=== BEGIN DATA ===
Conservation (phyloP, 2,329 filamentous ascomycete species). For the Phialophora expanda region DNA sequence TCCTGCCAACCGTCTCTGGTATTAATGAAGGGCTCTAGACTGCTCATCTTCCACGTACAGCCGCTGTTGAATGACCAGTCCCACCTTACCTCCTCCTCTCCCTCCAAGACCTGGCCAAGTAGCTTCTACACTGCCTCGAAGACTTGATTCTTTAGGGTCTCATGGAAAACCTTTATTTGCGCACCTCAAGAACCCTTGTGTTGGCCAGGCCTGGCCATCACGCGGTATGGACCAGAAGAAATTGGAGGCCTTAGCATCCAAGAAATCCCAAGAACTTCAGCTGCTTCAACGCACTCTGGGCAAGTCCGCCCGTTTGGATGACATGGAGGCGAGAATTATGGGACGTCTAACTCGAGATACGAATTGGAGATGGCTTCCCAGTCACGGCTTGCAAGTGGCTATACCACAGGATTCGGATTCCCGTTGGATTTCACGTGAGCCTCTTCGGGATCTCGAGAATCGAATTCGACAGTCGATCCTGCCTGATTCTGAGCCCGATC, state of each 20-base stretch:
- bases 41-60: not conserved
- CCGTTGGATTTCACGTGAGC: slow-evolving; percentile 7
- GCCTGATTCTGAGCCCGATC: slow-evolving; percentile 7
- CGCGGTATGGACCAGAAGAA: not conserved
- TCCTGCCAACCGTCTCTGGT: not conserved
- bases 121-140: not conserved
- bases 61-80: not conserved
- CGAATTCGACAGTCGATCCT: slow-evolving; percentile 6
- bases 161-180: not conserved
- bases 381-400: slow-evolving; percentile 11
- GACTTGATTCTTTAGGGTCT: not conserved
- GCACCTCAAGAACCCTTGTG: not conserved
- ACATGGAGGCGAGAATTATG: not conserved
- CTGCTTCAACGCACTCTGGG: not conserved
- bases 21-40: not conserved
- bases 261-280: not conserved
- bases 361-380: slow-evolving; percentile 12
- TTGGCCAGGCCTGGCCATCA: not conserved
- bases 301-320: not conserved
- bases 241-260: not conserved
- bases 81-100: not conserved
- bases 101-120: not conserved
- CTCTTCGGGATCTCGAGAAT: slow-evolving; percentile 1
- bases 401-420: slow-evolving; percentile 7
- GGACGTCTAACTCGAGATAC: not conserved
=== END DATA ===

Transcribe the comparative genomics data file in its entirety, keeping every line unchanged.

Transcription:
Conservation (phyloP, 2,329 filamentous ascomycete species). For the Phialophora expanda region DNA sequence TCCTGCCAACCGTCTCTGGTATTAATGAAGGGCTCTAGACTGCTCATCTTCCACGTACAGCCGCTGTTGAATGACCAGTCCCACCTTACCTCCTCCTCTCCCTCCAAGACCTGGCCAAGTAGCTTCTACACTGCCTCGAAGACTTGATTCTTTAGGGTCTCATGGAAAACCTTTATTTGCGCACCTCAAGAACCCTTGTGTTGGCCAGGCCTGGCCATCACGCGGTATGGACCAGAAGAAATTGGAGGCCTTAGCATCCAAGAAATCCCAAGAACTTCAGCTGCTTCAACGCACTCTGGGCAAGTCCGCCCGTTTGGATGACATGGAGGCGAGAATTATGGGACGTCTAACTCGAGATACGAATTGGAGATGGCTTCCCAGTCACGGCTTGCAAGTGGCTATACCACAGGATTCGGATTCCCGTTGGATTTCACGTGAGCCTCTTCGGGATCTCGAGAATCGAATTCGACAGTCGATCCTGCCTGATTCTGAGCCCGATC, state of each 20-base stretch:
- bases 41-60: not conserved
- CCGTTGGATTTCACGTGAGC: slow-evolving; percentile 7
- GCCTGATTCTGAGCCCGATC: slow-evolving; percentile 7
- CGCGGTATGGACCAGAAGAA: not conserved
- TCCTGCCAACCGTCTCTGGT: not conserved
- bases 121-140: not conserved
- bases 61-80: not conserved
- CGAATTCGACAGTCGATCCT: slow-evolving; percentile 6
- bases 161-180: not conserved
- bases 381-400: slow-evolving; percentile 11
- GACTTGATTCTTTAGGGTCT: not conserved
- GCACCTCAAGAACCCTTGTG: not conserved
- ACATGGAGGCGAGAATTATG: not conserved
- CTGCTTCAACGCACTCTGGG: not conserved
- bases 21-40: not conserved
- bases 261-280: not conserved
- bases 361-380: slow-evolving; percentile 12
- TTGGCCAGGCCTGGCCATCA: not conserved
- bases 301-320: not conserved
- bases 241-260: not conserved
- bases 81-100: not conserved
- bases 101-120: not conserved
- CTCTTCGGGATCTCGAGAAT: slow-evolving; percentile 1
- bases 401-420: slow-evolving; percentile 7
- GGACGTCTAACTCGAGATAC: not conserved